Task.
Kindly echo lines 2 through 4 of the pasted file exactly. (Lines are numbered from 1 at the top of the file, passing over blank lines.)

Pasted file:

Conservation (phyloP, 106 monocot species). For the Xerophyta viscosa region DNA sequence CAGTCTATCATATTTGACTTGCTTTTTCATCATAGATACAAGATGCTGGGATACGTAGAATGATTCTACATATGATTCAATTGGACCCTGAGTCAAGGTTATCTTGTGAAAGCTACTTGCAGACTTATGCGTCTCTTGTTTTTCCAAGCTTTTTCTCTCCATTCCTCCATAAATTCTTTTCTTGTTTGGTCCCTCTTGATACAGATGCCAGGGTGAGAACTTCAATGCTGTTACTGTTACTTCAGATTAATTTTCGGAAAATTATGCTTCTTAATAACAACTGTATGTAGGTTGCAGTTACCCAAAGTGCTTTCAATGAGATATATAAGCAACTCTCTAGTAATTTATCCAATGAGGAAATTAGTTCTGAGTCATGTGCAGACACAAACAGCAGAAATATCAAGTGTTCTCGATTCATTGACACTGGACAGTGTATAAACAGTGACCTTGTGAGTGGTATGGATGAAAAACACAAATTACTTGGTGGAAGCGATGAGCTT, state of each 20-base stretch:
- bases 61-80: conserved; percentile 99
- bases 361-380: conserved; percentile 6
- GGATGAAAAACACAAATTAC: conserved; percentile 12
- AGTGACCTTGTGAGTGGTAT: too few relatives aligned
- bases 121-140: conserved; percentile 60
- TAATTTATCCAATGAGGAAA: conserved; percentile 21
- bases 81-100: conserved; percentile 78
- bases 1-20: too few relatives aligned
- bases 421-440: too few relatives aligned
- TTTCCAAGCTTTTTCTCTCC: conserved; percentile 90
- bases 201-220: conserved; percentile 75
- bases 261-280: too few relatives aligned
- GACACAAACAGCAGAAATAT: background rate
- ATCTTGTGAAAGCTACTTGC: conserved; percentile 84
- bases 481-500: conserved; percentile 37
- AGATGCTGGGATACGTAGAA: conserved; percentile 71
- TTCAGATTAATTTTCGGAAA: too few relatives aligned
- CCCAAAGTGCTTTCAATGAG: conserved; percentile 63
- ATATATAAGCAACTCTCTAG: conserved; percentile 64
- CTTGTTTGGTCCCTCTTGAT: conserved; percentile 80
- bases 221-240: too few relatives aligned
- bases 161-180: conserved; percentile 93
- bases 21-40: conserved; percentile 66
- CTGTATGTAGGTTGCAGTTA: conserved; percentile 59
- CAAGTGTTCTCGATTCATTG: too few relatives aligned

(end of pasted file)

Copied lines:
- bases 61-80: conserved; percentile 99
- bases 361-380: conserved; percentile 6
- GGATGAAAAACACAAATTAC: conserved; percentile 12